Hyponatremia


In Southern Arizona Hospitals, DRG 640 Hyponatremia Rate Exceeds National Rate at All But One

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By: James Pitt  Jun. 27, 2018

Hyponatremia, i.e. low blood sodium, is a common electrolyte imbalance. According to the Mayo Clinic, risk factors for hyponatremia include age, certain medications, kidney disease and heart failure (due to their effects on water excretion), and intensive physical activities like marathons.

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Hyponatremia’s Separate Effects on ICU Admissions and Length of Stay May Present Opportunity to Reduce Length of Stay Among Heart Failure Patients in Maryland

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By: James Pitt  May. 14, 2018

Hyponatremia is a common electrolyte disorder, defined as blood sodium levels under 135 mEq/L. Dexur has previously examined hyponatremia’s effect on ICU stays among patients with heart failure with major comorbidities (DRG 291) in Maryland.

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Hyponatremia Has Unusually Strong Role in DRG 291 Mortality at Johns Hopkins and Anne Arundel Hospitals

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By: James Pitt  May. 10, 2018

Hyponatremia, a low concentration of sodium in the blood, is a common and important electrolyte imbalance. Causes of hyponatremia include heart failure - and it is particularly common in heart failure patients.

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Odds Ratio of ICU Stay With Hyponatremia Range From 0.86 to 2.44 in Maryland DRG 291 (Heart Failure & Shock) Patients

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By: James Pitt  May. 08, 2018

Hyponatremia is an unusually low level of sodium in the blood. Normal sodium levels are 135 to 145 mEq/L. A 2015 review in Journal of Intensive Care Medicine found that hyponatremia is the most common electrolyte abnormality in hospitalized patients, frequently encountered in intensive care units (ICUs).

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Samsca May be Particularly Beneficial for Heart Failure Patients Readmitted with Hyponatremia

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By: Saparja Nag  Apr. 19, 2018

Samsca was developed by Otsuka Pharmaceutical to treat hyponatremia as a selective vasopressin V2-receptor antagonist. It is only suitable for cases of euvolemic and hypervolemic hyponatremia; an explanation of the condition can be found in a previous article. Hyponatremia can be caused by a number of conditions including Syndrome of Inappropriate Antidiuretic Hormone (SIADH) and heart failure. The specific relationship between hyponatremia and heart failure has been studied extensively. Hyponatremia patients with heart failure often present with an increased circulating neurohormones such as angiotensin II, renin, catecholamines, and vasopressin. When a patient has heart failure, their cardiac output and circulating blood volume decrease causing the body to compensate in order to preserve blood pressure, thus increasing water and sodium retention.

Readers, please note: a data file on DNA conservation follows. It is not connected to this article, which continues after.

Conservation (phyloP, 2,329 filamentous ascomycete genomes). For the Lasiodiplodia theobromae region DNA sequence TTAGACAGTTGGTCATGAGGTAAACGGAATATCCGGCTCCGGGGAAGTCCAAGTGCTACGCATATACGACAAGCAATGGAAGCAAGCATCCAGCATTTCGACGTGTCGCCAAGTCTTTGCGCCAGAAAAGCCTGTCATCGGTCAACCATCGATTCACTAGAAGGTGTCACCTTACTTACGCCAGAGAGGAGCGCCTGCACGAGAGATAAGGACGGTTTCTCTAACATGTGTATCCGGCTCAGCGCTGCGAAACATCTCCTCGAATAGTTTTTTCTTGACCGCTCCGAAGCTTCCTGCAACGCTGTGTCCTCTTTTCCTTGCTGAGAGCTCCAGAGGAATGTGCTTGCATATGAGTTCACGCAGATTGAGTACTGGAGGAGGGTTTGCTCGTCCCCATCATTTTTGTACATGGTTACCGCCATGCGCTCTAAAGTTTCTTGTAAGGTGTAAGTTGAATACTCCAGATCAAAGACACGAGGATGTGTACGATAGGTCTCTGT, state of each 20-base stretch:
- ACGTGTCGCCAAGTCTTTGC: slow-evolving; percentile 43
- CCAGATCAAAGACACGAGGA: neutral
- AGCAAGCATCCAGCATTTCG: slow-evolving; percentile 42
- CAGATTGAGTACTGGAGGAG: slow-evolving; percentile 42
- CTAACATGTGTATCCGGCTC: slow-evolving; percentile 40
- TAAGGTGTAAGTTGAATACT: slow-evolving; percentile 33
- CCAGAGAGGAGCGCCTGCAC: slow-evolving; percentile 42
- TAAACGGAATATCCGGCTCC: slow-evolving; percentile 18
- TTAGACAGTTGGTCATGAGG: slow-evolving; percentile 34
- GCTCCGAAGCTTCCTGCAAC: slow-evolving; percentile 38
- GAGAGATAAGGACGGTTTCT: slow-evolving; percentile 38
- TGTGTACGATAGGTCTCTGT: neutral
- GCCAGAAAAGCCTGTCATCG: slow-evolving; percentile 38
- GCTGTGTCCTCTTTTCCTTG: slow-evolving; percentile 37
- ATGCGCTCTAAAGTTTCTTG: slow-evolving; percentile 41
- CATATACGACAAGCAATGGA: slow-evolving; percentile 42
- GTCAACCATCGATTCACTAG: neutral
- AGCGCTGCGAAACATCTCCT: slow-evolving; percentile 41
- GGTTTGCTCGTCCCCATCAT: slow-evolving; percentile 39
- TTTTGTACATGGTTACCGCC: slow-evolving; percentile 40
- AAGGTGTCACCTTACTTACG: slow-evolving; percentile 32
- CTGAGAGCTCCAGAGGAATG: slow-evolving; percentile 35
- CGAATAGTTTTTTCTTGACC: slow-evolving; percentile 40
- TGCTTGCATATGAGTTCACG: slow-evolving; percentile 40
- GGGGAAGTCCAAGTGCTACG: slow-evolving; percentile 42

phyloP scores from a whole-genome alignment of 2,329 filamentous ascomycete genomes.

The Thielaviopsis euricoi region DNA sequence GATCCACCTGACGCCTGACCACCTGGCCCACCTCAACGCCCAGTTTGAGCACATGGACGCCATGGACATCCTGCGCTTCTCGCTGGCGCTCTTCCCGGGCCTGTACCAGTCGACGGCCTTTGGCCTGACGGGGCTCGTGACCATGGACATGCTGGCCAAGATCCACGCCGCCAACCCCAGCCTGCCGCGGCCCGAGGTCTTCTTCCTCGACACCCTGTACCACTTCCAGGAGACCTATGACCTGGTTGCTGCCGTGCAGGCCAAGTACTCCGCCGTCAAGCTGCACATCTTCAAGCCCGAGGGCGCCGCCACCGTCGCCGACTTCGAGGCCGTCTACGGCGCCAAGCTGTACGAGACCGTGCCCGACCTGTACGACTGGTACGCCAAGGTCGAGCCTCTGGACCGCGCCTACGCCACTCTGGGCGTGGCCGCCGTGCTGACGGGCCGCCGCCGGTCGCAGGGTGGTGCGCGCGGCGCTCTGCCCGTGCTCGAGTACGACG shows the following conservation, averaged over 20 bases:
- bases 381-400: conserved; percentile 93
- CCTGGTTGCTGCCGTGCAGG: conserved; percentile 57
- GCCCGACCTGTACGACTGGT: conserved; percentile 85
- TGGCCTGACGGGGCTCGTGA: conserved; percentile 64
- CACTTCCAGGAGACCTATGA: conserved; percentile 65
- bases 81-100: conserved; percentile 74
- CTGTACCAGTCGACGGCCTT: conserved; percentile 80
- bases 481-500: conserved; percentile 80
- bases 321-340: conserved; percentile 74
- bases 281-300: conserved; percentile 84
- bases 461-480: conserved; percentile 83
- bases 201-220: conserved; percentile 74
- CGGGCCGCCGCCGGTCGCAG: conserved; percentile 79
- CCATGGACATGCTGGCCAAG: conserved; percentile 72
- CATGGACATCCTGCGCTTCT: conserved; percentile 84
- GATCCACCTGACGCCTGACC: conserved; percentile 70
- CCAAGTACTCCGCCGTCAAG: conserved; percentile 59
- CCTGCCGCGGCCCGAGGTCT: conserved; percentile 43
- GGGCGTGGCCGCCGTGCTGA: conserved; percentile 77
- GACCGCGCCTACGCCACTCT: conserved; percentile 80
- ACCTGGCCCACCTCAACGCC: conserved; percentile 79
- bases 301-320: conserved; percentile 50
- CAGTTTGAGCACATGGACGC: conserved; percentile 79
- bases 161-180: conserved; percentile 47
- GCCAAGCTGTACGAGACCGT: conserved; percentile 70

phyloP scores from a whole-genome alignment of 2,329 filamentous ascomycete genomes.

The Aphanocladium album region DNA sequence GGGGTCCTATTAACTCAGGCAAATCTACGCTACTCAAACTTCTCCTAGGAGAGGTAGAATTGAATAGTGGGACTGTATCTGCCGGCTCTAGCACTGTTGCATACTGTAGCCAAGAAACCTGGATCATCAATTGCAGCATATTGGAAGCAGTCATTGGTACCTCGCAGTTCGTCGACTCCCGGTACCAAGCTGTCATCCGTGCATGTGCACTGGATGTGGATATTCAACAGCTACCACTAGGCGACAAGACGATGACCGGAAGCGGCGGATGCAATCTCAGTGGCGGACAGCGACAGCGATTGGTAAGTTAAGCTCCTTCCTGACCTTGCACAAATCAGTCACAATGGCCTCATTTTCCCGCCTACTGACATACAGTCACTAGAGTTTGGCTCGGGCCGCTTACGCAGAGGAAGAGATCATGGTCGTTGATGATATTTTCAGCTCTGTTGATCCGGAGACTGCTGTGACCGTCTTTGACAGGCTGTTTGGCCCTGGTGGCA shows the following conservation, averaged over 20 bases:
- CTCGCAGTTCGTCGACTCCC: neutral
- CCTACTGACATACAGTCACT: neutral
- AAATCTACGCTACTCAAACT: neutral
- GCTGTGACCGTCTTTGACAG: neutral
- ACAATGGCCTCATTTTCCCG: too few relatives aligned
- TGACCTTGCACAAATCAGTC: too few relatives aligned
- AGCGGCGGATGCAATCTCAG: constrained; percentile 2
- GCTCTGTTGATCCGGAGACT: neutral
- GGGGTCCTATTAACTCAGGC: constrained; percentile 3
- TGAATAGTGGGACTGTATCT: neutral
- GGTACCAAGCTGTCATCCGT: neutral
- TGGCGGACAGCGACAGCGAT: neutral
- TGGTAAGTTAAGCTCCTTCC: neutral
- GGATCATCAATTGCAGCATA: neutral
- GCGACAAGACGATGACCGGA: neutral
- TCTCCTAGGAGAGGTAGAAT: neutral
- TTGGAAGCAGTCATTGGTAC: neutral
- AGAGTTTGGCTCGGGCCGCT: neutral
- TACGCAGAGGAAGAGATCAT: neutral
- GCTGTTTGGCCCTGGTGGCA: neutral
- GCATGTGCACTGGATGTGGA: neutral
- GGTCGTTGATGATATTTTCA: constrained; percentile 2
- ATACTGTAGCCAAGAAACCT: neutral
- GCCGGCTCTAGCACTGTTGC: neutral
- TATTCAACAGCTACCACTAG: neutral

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Samsca’s Potential in Affecting LOS for Gastrointestinal and Colorectal Patients with Hyponatremia based on Southwest General Health Center Data

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By: Saparja Nag  Mar. 30, 2018

Samsca by Otsuka Pharmaceuticals is a new therapeutic medicine to treat patients with hyponatremia, which is a condition characterized by decreased serum sodium levels relative to the total body water of the patient. Samsca is only intended to be used for cases of hypervolemic and euvolemic hyponatremia. Hypervolemic hyponatremia refers to patients who experience an increase in total body water relative to sodium levels, whereas euvolemic hyponatremic patients maintain roughly the same total body water with decreased sodium levels. Samsca targets two main populations - heart failure patients and patients with SIADH (Syndrome of Inappropriate Secretion of Antidiuretic Hormone). Heart failure patients fall under hypervolemia when edema is present whereas SIADH patients do not experience edema and are categorized as euvolemia. One study found that patients with mild congestion who were given chronic diuretic therapy tolvaptan, the active ingredient in Samsca, saw normalized serum Na+ concentrations for hyponatremic patients and decreased edema.

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